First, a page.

Kolesova, who studied economics and was an only child, worked five days a week at the Kalahari Resort Convention Center and three days a week at Domino’s Pizza in Lake Delton, a friend said.

Legally riding on the sidewalk on her way back, Kolesova struck the passenger side of a garbage truck as it turned right onto Wisconsin Dells Parkway. Her front wheel became lodged between the tire and the side step, and she was run over and killed.

Kolesova’s death throws into sharp relief a larger problem of transportation safety in the Dells.

Since the area has no public transit besides taxi, many of estimated 2,000 international students who come to work in the Dells each summer ride bicycles to get around. Of the 21 bicycle-vehicle crashes reported in Wisconsin Dells and Lake Delton since 2008, police reports indicate 19 involved international student riders.

A large number of out-of-town drivers unfamiliar with the area, congested roadways and international students’ ignorance of local bicycle laws have created a perilous mix, according to police, business owners and work-travel students.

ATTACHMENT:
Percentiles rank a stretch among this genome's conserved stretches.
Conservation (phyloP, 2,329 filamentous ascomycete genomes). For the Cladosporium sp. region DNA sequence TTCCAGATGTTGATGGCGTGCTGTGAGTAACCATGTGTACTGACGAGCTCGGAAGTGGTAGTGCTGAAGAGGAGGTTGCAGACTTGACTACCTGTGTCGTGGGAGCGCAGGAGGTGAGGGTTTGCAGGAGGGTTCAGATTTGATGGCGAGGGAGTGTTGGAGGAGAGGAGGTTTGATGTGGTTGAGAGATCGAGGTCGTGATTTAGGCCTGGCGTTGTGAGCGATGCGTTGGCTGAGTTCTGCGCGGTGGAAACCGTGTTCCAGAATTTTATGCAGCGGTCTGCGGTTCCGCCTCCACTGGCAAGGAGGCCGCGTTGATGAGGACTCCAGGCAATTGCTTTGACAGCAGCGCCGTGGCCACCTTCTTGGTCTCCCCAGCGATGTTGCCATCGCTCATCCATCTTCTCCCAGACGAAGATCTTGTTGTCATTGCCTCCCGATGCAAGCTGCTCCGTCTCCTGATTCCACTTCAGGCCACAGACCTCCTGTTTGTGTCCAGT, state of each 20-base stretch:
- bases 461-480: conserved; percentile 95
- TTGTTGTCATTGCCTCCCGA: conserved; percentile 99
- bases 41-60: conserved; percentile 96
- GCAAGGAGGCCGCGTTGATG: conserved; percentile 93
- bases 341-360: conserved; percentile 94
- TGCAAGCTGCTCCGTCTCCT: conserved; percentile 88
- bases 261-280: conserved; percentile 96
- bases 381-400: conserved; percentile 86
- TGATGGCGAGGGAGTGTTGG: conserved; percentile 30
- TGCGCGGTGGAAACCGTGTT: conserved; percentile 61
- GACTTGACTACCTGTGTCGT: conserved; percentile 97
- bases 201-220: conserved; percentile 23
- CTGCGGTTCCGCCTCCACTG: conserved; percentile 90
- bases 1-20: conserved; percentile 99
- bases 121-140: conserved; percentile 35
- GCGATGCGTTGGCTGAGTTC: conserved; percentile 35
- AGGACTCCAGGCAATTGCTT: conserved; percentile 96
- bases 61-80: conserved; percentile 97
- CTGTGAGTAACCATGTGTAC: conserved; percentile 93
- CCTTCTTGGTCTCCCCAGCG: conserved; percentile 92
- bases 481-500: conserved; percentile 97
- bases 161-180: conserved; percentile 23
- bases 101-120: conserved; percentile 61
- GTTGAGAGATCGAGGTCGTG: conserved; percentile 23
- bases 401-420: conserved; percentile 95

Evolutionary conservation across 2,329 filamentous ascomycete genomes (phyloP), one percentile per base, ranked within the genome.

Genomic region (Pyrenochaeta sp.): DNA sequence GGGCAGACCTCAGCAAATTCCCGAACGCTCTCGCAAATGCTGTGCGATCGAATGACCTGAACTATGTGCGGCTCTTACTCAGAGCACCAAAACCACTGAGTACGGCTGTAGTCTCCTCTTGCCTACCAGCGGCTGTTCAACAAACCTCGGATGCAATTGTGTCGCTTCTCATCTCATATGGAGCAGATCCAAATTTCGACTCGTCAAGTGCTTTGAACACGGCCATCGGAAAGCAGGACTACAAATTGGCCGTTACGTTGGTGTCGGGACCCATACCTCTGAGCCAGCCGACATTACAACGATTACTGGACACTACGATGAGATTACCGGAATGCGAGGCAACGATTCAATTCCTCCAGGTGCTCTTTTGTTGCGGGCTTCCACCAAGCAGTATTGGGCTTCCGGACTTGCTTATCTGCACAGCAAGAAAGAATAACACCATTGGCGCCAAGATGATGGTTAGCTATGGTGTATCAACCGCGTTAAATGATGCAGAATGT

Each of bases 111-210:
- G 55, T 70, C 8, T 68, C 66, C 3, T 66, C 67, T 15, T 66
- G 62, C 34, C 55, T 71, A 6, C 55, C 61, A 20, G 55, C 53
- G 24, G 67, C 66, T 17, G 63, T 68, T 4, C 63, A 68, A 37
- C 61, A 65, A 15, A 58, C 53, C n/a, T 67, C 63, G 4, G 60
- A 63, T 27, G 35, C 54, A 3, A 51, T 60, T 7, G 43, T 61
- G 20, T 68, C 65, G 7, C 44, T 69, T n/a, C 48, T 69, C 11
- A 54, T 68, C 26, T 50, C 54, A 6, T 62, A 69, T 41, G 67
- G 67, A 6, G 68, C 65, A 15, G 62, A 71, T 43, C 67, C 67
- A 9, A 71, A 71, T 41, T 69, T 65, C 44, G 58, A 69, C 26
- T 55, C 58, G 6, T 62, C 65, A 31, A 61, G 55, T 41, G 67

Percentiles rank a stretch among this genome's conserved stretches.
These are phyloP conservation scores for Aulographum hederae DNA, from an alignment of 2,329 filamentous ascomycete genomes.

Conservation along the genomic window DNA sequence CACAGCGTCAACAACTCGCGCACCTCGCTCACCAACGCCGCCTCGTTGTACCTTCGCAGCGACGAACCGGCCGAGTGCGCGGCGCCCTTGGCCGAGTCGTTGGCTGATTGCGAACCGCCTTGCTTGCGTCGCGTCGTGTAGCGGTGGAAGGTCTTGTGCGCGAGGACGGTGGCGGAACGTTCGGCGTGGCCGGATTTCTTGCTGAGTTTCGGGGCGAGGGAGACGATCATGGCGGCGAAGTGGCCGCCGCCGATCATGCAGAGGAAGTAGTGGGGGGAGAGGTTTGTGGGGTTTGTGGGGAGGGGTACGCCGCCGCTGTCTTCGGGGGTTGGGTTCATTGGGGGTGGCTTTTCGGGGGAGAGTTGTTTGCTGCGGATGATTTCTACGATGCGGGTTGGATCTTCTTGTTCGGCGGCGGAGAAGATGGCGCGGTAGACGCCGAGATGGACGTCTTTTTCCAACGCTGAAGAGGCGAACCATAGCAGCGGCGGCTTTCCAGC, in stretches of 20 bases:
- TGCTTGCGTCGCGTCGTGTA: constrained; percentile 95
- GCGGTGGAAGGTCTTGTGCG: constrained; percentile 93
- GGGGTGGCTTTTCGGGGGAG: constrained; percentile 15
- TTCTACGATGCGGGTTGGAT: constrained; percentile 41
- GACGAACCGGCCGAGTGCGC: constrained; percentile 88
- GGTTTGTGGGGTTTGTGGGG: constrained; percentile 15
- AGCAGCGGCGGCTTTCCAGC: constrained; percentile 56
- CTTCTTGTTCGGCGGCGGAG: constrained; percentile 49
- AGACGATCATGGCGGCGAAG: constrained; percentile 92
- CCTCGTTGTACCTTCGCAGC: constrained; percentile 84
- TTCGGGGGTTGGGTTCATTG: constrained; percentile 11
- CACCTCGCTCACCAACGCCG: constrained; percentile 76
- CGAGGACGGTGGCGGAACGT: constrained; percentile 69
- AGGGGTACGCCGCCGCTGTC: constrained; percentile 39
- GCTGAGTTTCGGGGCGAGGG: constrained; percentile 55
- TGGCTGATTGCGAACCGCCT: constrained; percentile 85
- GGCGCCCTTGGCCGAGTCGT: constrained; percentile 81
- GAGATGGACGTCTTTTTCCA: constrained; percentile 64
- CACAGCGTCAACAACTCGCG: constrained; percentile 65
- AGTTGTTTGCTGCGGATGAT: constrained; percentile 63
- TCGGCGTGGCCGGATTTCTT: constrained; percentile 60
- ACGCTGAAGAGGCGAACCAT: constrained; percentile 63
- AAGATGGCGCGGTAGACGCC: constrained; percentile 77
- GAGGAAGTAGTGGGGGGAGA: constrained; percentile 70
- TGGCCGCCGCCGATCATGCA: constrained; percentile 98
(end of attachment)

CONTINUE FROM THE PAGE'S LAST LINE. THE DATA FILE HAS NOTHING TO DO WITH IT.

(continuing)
“It’s the perfect situation for someone to get hurt,” said Sgt. Dan Hess of the Lake Delton Police Department, who teaches bicycle safety classes for students at local resorts.

The transportation problems in the Dells defy an easy solution.

Lake Delton Village Board president John Webb said public transit such as a bus or monorail have been discussed, but the cost would be too much of a tax burden for the 2,745 residents of Lake Delton.

Maria Kolesova, an 18-year-old Russian student, died in July in a bicycle-vehicle accident along Wisconsin Dells Parkway. This was her bicycle. Courtesy of Wisconsin Dells Events.

There are bicycle lanes on Canyon Road in Lake Delton and on Broadway Avenue in  Wisconsin Dells. But there are no lanes on Wisconsin Dells Parkway, which is the main thoroughfare for the largest resorts and attractions.